Chef Naomi Pomeroy talks to Malcolm Jolley about her cookbook Taste & Technique.

In 2007 chef Naomi Pomeroy opened Beast restaurant in Portland, Oregon. It’s reported as a relaxed family style cooking and hospitality quickly made it a destination restaurant in a city with a solid reputation for gastronomy. Pomeroy’s success at Beast has been hard won. A self taught cook (and cookbook lover), she and her life partner Michael Hebb started a catering business in the 90s called Ripe, which quickly became in demand. When the couple had a daughter in 2000, the couple began hosting dinner parties, which became a pop-up and then a restaurant called Family Supper. That begat two more outwardly successful restaurants: clarklewis and Gotham Tavern. While the personal relationship with Hebb had ended, the business one hadn’t, and it was he who broke the news to her in 2006 that they were out of business.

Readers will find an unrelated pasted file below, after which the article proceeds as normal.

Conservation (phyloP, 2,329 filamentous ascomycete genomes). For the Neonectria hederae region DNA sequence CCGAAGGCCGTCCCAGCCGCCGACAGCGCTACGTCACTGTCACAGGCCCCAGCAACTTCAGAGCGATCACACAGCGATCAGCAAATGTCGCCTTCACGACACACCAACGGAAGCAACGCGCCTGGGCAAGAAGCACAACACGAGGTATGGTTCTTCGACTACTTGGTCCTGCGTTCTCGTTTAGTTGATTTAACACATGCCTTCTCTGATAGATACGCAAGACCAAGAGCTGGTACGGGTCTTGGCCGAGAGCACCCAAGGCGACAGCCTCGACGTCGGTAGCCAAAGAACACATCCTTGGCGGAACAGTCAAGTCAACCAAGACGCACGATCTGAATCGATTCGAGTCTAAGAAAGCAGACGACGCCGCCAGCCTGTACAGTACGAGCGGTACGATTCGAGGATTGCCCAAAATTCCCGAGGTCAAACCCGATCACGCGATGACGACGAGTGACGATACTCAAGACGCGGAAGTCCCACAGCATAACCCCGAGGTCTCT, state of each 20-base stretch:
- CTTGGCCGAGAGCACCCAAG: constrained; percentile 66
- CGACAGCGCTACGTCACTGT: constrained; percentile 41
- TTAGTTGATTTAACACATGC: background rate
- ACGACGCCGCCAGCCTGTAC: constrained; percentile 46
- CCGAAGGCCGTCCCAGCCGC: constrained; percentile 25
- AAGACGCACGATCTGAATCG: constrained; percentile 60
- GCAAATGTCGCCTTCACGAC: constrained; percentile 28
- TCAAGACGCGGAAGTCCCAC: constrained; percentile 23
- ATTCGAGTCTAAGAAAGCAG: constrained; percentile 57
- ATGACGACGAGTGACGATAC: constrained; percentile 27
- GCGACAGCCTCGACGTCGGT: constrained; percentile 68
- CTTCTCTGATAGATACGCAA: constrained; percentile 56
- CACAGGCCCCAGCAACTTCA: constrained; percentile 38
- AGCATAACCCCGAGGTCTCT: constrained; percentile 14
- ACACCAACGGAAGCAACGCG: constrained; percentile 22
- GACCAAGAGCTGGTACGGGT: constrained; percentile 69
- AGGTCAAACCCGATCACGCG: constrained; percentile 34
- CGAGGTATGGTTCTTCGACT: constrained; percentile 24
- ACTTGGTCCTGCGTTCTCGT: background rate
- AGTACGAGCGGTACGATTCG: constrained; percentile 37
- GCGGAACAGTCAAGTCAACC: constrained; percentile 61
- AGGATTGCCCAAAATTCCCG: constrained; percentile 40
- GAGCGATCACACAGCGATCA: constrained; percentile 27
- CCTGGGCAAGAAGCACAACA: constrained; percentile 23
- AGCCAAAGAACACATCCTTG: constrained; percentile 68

Pomeroy tells the story of her rise, fall, and comeback in the forward to Taste & Technique: Recipes to Elevate Your Home Cooking. It’s the debut cookbook from a successful chef who became one by reading cookbooks, and her love of the form shows. The recipes are sophisticated and elegant, but also straight forward and without undue fuss. The instructions are thorough: she even measures salt. A hundred delicious dinner parties could easily be permutated from Taste & Technique. Good dinner parties with happy hosts and guests.

I met Pomeroy recently to talk about the book and the food scene in Portland over the course of the conversation reprized below.

This interview has been edited for length, clarity and style.

Good Food Revolution: I love to cook and that’s how I ended up in food journalism. Your book is about the way that I like to cook and the way that people I know who love to cook cook. This is not a cheffy book.